Russian Museum
Augmented Reality


Portrait of the Tsarevna Natalia Alexeyevna, Sister of Peter I. Before 1716

Nikitin Ivan,
Oil on canvas
83 x 66

State Russian Museum


The presented portrait is one of the earliest works of national art, painted by the Russian artists in the European manner. The appearance of the heroine – style of a dress, wig, manner to behave – states that the portrait belongs to style of the New Age.
At the same time in the fine language of portraits created by I.N. Nikitin ("master of the personal crafts," a favorite of Peter I) there can still be felt echoes of medieval painting: twists and folds of fabric are painted rigorously, there is the flatness in the interpretation of figure. However, the face of the heroine is painted in a voluminous and expressive manner. The presence of multi-temporal features in the painting and the duality in the artistic decision are natural for the early stage of formation of secular art. Apparently, Nikitin I.N. (1680 – not earlier than 1742?) created the portrait before his departure to Italy, where he was sent by Peter I as a scholar. The similar portraits are located in the Pavlovsk Palace Museum and in the State Tretyakov Gallery.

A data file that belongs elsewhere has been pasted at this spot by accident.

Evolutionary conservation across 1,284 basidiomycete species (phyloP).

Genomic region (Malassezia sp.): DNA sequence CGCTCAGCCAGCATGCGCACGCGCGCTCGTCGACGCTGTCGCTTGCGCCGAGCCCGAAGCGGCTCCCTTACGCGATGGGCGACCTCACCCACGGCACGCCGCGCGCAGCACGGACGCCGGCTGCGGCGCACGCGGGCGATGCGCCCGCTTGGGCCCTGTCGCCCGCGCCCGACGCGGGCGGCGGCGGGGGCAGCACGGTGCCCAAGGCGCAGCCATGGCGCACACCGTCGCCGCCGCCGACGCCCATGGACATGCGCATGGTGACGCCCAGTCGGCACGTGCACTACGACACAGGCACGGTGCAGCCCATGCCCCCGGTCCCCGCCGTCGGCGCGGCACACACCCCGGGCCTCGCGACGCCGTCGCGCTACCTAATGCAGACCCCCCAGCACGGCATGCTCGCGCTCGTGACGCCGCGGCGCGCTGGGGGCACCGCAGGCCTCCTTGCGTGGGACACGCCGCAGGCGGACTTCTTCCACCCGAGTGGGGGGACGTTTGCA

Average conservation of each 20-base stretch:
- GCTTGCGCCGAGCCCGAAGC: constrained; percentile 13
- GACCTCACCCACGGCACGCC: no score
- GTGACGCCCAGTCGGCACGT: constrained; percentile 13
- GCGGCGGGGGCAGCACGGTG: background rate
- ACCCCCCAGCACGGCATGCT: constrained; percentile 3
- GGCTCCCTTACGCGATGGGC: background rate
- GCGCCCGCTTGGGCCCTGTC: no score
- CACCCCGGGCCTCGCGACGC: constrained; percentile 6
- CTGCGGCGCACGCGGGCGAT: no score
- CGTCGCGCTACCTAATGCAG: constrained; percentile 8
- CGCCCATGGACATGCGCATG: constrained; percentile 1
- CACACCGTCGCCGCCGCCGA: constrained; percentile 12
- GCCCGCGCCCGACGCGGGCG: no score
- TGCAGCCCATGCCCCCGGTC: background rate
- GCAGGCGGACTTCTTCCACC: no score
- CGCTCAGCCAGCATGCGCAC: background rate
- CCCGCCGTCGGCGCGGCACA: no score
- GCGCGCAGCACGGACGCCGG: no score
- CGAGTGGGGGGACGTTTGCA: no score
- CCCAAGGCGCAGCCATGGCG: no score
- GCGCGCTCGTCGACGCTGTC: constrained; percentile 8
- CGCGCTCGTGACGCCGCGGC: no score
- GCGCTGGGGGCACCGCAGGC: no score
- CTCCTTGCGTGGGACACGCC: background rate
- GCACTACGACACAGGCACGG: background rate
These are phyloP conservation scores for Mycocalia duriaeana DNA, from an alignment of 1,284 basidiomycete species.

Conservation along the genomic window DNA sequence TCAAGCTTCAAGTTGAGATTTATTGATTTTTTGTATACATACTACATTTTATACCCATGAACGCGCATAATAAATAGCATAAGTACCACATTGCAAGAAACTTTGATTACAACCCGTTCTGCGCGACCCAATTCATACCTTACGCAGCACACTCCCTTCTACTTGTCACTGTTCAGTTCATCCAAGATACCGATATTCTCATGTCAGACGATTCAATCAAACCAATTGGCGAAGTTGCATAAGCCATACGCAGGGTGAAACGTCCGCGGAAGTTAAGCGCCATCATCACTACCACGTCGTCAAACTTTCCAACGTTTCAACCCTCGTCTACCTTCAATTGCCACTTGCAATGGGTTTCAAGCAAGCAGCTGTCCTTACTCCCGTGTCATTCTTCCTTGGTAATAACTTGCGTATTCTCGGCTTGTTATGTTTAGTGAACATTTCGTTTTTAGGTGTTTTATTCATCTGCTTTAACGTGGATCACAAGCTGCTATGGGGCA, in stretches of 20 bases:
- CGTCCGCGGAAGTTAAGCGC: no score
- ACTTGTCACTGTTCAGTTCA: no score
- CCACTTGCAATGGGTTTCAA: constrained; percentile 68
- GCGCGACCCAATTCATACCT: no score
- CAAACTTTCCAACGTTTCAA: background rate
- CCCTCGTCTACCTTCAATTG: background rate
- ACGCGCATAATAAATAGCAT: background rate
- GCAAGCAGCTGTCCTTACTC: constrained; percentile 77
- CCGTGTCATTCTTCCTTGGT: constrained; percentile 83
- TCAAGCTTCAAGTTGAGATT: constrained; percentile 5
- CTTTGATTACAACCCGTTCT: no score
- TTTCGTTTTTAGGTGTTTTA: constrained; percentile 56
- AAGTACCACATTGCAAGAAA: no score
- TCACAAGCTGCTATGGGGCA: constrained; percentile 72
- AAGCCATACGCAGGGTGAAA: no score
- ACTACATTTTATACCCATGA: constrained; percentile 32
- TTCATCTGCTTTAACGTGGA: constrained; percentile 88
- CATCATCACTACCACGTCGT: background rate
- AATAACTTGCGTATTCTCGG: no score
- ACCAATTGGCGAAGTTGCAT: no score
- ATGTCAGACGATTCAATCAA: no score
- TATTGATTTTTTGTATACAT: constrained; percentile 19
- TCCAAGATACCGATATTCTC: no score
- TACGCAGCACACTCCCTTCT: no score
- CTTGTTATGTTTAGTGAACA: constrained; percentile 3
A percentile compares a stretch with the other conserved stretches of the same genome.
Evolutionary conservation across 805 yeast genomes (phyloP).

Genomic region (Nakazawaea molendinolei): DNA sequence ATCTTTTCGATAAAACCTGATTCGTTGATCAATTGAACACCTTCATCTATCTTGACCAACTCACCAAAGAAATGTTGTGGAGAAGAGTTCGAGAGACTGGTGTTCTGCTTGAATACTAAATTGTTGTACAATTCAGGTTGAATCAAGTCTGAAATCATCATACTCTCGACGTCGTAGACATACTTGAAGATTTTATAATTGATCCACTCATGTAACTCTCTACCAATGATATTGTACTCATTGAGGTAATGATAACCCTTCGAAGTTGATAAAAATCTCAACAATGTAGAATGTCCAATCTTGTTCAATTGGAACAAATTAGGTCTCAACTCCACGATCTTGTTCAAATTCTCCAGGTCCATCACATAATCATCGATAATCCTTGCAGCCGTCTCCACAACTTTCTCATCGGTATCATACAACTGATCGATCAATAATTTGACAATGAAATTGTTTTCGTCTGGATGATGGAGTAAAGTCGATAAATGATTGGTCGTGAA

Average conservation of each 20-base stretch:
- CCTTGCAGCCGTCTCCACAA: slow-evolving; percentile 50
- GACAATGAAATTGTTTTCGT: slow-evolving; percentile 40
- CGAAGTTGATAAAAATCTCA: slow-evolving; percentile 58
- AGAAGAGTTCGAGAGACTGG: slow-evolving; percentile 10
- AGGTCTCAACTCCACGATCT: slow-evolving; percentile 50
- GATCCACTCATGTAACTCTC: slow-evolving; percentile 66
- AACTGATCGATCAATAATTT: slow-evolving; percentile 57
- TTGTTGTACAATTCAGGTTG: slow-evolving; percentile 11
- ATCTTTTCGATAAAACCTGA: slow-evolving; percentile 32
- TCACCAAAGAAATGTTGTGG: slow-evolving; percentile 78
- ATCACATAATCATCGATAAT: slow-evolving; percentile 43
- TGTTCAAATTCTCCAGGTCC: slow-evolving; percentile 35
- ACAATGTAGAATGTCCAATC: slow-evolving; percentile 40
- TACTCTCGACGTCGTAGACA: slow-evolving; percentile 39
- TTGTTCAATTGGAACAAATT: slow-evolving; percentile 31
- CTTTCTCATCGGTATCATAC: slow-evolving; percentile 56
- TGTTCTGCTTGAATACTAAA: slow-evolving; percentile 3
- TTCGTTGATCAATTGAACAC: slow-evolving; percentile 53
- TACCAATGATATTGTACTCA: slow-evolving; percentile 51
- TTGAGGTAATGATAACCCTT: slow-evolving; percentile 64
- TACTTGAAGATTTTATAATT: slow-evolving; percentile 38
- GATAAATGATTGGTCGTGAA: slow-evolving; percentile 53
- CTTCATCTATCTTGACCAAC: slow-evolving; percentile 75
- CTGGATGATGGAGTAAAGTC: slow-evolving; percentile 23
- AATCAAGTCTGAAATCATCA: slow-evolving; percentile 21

Natalia Alexeyevna (August 22, 1673 – June 18, 1716)
Favorite sister of Peter the Great, Tsarevna; daughter of Tsar Alexis I Mikhailovich and his second wife Natalia Naryshkina. After Tsatitsa Eudoxia Lopukhina, Peter’s first wife, was made to take the veil in 1698, Peter’s son the young Tsarevich Alexis stayed with Tsarevna Natalila in the village of Preobrazhenskoye. Peter later also sent Marta Skowrońska (baptized as Catherine with Tsarevich Alexis becoming her godfather) to stay with Natalia. Two sisters of Alexander Menshikov also stayed at the court of the tsarevna. Starting from 1708 Natalia lived in St Petersburg.

Author's Biography

Nikitin Ivan

Nikitin, Ivan Nikitich
1680s, Moscow (?) - After 1741
Painter, portraitist. Son of a Moscow priest, brother of Roman Nikitin. Possibly educated at the Armoury School of Printing in Moscow. Lived in St Petersburg (from 1711). Studied under Tommaso Redi in Florence as a fellow of Peter the Great (1716-19). Returned to Russia (1720). Court portraitist (from 1721). Painted life portraits of Peter the Great on Kronstadt (1715-21). Married and divorced Maria Fyodorovna Mamens, lady of the bedchamber to Empress Catherine I (1727). Arrested in St Petersburg in connection with the libelling of Archbishop Feofan Prokopovich (1732). Spent five years in the Peter and Paul Fortress. Exiled to Siberia (1737). Released by the Privy Council (1742). Died on the way from Siberia to Moscow.

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